FEATURE STORY

Soils: the principal ally for feeding the world

March 9, 2015


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Farmers in Chimaltenan​go, Guatemala

M. Fleishman

Some 300 million hectares in Latin America are already affected by erosion and land degradation.

From the recognisable red soils of the tropics to the black volcanic ash of the Andes, Latin America’s fertile soils are encompass the future of millions of people across the world.

But the region’s potential for food production is under threat due to land degradation. According to data from IFAD, around 300 million hectares are already affected by erosion in the region.

And it’s a worldwide phenomenon. According to the WWF, half of the planet’s top soil has been lost in the past 150 years. It’s a loss which puts the planet’s ability to produce food for a growing population into doubt, according to experts.

“Soils sequester carbon, which contributes to climate change mitigation,” explains Mohamed Bakarr, Senior Environmental Specialist for the GEF. “The most valuable part of the soil has a huge organic carbon content, but through erosion it can end up in rivers as silt or released into the atmosphere.”

Soil is the lifeblood of our planet.

But fertile soils are a non-renewable resource and it can take up to a millennium to form just 1cm of topsoil. Furthermore, once formed the health of this thin layer has clear ramifications for the health of the planet.

Today there is a significant disconnect between the soil and daily life. It’s an oversight which is directly affecting 16% of Latin Americans and billions of people worldwide, who depend on the earth for their livelihoods.

In response 2015 has been named the International Year of Soils by the UN, a feat designed to encourage us to look down and connect, once again, with the ground beneath our feet.



" Soils sequester carbon, which contributes to climate change mitigation "

Mohamed Bakarr

Senior Environmental Specialist for the Global Environmental Facility


Latin America: A food superpower

According to estimates from organisations and experts, food production will have to increase by 70% to ensure sufficient supply for more than 9 billion people, the majority of which will come from increased intensification of existing land, according to FAO  estimates.

However, such increases will have a knock-on effect on soil quality. Intensive agriculture practices are one of the primary threats to soil vitality worldwide due in part to:

1) Constant ploughing: Vegetation maintains the soils stability, keeping the layers protected from the elements and preventing the nutrient-rich top layers from washing away through their root network. With each harvest and sowing season, farmers strip away these plants, leaving the soil unprotected.

2) Use of fertilizers: Spraying crops with fertilizers does nothing to address the poor quality of the soil underneath.  If not absorbed by the plants, the chemicals remain on the surface and are flushed away by the rain, often contaminating the local water system.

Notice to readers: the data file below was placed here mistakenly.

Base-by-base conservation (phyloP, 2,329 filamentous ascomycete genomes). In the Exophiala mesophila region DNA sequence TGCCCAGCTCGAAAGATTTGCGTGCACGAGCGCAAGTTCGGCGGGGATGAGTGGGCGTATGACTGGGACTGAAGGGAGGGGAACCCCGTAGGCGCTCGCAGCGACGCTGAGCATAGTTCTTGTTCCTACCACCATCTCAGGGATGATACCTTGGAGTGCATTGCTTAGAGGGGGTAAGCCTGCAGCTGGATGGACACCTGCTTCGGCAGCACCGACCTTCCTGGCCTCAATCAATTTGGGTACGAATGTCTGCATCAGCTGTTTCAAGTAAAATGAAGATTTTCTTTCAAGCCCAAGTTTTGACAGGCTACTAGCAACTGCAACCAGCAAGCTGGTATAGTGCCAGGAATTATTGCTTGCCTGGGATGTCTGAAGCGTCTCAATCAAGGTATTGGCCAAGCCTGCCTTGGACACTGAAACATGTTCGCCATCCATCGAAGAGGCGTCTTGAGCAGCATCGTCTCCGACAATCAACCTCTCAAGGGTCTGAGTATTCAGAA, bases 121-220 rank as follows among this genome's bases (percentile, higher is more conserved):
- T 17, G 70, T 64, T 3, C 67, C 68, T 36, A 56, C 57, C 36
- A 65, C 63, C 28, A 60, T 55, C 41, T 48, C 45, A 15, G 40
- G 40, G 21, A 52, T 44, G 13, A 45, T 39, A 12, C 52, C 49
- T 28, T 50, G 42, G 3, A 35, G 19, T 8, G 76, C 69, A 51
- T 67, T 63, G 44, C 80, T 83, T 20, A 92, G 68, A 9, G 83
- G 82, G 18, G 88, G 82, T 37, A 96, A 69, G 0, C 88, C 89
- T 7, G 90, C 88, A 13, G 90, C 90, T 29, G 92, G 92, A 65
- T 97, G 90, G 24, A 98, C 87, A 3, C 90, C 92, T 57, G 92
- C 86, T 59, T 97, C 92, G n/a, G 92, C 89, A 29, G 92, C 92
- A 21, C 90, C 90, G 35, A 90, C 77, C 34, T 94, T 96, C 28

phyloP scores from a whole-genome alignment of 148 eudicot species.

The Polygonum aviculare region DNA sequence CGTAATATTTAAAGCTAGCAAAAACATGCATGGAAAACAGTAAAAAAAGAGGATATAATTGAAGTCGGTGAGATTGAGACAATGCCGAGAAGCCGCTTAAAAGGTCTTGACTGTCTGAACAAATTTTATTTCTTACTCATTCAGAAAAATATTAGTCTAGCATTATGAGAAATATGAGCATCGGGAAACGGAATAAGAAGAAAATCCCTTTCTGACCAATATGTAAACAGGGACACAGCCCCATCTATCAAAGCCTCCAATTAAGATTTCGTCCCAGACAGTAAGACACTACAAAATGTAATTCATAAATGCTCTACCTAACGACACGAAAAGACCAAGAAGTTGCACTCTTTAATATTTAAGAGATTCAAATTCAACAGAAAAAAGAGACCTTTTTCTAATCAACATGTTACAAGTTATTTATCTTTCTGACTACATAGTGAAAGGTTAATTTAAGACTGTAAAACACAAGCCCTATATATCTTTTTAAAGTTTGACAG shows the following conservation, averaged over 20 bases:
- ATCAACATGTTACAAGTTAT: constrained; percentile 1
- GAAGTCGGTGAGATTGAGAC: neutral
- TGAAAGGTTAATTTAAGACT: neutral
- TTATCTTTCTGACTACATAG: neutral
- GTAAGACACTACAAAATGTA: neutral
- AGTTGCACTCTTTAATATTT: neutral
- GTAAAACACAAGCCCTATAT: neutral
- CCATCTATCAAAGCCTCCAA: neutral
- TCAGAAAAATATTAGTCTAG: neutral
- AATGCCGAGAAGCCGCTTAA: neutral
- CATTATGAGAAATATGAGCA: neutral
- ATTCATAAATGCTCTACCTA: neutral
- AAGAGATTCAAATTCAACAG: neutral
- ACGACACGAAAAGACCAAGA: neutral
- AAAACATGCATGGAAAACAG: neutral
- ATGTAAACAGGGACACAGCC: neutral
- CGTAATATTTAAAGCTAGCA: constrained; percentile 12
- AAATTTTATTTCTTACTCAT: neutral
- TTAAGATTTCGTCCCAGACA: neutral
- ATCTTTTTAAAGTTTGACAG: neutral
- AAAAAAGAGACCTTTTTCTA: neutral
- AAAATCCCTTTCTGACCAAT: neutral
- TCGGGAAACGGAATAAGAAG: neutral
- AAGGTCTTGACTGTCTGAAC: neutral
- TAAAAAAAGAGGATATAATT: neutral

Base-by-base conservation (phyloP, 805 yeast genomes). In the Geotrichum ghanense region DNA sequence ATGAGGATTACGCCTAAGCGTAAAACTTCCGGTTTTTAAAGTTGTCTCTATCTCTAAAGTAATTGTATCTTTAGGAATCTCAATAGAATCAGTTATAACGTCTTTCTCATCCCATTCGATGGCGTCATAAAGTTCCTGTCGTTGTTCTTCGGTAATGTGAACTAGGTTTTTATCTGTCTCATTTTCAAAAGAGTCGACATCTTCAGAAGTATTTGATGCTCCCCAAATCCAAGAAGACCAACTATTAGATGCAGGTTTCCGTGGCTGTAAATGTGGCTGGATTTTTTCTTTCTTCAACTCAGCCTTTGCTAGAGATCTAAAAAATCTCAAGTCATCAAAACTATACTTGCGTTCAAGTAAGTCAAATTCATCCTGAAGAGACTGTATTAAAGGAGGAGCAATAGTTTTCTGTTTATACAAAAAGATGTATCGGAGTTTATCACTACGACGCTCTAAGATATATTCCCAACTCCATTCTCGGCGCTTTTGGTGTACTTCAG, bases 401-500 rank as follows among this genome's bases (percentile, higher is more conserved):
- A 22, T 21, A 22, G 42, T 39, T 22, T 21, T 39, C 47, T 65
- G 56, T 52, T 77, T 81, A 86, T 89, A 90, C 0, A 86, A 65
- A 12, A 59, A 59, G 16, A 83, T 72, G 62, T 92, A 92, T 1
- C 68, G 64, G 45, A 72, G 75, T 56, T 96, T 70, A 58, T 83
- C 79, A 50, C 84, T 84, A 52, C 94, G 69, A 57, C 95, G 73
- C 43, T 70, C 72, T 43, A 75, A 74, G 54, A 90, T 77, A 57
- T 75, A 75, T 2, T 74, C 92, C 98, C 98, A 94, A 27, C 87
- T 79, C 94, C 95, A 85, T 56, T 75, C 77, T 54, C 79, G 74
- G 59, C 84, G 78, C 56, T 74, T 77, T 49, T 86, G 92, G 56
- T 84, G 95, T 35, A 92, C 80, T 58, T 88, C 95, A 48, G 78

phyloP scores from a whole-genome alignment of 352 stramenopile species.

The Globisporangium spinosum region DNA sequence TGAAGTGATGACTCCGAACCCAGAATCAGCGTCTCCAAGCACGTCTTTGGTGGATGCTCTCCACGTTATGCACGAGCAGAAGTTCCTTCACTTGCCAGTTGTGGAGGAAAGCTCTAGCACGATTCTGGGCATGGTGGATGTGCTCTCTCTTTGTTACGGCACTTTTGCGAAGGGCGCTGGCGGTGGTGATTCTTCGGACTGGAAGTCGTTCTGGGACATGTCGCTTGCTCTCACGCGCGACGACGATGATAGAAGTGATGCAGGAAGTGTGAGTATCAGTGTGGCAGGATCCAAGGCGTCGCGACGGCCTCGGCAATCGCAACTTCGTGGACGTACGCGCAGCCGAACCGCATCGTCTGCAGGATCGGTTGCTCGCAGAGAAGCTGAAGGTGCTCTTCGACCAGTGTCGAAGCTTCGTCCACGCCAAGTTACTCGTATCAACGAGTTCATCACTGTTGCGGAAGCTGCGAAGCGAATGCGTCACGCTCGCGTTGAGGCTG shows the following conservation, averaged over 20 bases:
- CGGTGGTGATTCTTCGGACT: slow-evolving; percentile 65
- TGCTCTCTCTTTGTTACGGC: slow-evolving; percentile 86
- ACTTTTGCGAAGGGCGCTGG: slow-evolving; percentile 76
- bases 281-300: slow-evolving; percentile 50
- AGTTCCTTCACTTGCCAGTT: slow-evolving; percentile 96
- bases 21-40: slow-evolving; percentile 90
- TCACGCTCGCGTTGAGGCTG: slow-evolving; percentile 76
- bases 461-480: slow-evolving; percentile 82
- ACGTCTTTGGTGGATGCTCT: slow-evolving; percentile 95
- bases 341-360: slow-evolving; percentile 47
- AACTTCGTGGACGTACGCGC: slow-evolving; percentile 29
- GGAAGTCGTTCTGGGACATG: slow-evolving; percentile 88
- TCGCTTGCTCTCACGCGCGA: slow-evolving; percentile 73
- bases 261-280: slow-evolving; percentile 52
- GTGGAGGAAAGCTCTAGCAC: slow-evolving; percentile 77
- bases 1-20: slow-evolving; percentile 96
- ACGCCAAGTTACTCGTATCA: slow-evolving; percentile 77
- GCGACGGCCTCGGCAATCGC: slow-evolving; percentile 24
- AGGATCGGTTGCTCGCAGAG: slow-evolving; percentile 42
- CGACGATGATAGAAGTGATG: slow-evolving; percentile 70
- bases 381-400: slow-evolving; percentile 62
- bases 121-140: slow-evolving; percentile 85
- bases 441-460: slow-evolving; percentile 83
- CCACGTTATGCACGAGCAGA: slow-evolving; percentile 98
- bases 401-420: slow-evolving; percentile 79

3) Climate change: Almost a third of global greenhouse gas emissions are generated by the agricultural sector, a major factor in climate change. This in turns speeds up the degradation and desertification process, thus increasing the need for energy, water and fertilizer use in food production.

Agricultural products make up around a quarter of Latin American exports, and a 13% of agricultural trade worldwide. And with 28% of potential new arable land in the region, Latin America is well positioned to increase production.

However, here too, is the threat of soil degradation being felt. For example in:

  • Argentina: For over a century, sheep have been the primary income source in the Argentine Patagonia. Today, 85% of the region is affected by land degradation, the majority caused by over-grazing.
  • Colombia: 148 000 hectares of woodland is lost each year, a large part of which is then dedicated to cattle raising – a sector which already occupies 30% of the national territory

Soil degradation isn’t only a threat to livelihoods, but also to biodiversity and regional ecosystems. As a result, the restoration process is long and complex.

 “One of the challenges of restoring land which has been degraded is that it is very expensive, especially if that land is abandoned,” explains Bakarr. “We encourage farmers to keep using the land, as where livelihoods are tightly embedded with the soil, there is an incentive to invest resources on keeping the soil healthy.”

It is a strategy which is already seeing results in the region.

Instead of felling forests, cattle herders in Colombia, Costa Rica and Nicaragua have received help to raise their herds in the shade. Known as ‘silvopastoral’ agriculture, it helps to restore grazing land and protect biodiversity by raising livestock in the shade.

Dry lands are the most at risk from degradation and desertification. In Argentina, these lands make up three-quarters of the national territory, of which almost half are found in Patagonia. With the help of the GEF, livestock herders in this region have put in place sustainable practices to reduce the pressure on the land and improve the quality of life of the people who live there.


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